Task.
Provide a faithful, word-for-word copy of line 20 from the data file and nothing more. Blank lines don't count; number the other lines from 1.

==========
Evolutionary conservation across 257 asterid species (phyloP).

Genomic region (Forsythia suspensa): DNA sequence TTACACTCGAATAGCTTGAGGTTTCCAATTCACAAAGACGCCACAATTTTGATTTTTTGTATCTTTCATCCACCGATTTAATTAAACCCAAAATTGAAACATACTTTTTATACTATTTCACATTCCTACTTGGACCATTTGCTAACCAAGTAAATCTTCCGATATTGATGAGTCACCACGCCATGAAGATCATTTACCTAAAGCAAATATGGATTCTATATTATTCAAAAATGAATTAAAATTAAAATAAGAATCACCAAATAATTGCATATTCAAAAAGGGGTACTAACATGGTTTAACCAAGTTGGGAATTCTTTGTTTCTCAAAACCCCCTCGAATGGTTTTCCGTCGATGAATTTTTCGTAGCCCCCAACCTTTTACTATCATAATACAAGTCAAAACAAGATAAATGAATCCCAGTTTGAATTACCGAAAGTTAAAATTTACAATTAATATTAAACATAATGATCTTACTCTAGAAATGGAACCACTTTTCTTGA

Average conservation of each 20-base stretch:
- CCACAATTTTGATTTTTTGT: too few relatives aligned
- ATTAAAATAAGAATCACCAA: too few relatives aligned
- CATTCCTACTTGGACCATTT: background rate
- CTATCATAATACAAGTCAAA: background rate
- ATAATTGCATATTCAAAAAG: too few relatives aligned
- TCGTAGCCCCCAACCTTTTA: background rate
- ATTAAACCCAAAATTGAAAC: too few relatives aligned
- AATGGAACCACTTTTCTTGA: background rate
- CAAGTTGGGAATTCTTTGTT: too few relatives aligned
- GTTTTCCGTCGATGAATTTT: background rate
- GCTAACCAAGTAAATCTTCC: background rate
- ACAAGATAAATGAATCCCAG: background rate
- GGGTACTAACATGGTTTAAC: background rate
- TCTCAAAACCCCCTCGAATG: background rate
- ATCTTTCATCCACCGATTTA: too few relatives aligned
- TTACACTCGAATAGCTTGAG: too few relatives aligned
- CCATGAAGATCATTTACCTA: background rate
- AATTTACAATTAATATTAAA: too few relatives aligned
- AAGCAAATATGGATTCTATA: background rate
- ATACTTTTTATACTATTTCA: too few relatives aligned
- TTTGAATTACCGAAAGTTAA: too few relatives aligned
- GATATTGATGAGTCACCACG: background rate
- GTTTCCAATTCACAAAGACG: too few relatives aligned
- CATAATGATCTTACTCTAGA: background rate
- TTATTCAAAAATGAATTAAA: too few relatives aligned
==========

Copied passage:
- CCATGAAGATCATTTACCTA: background rate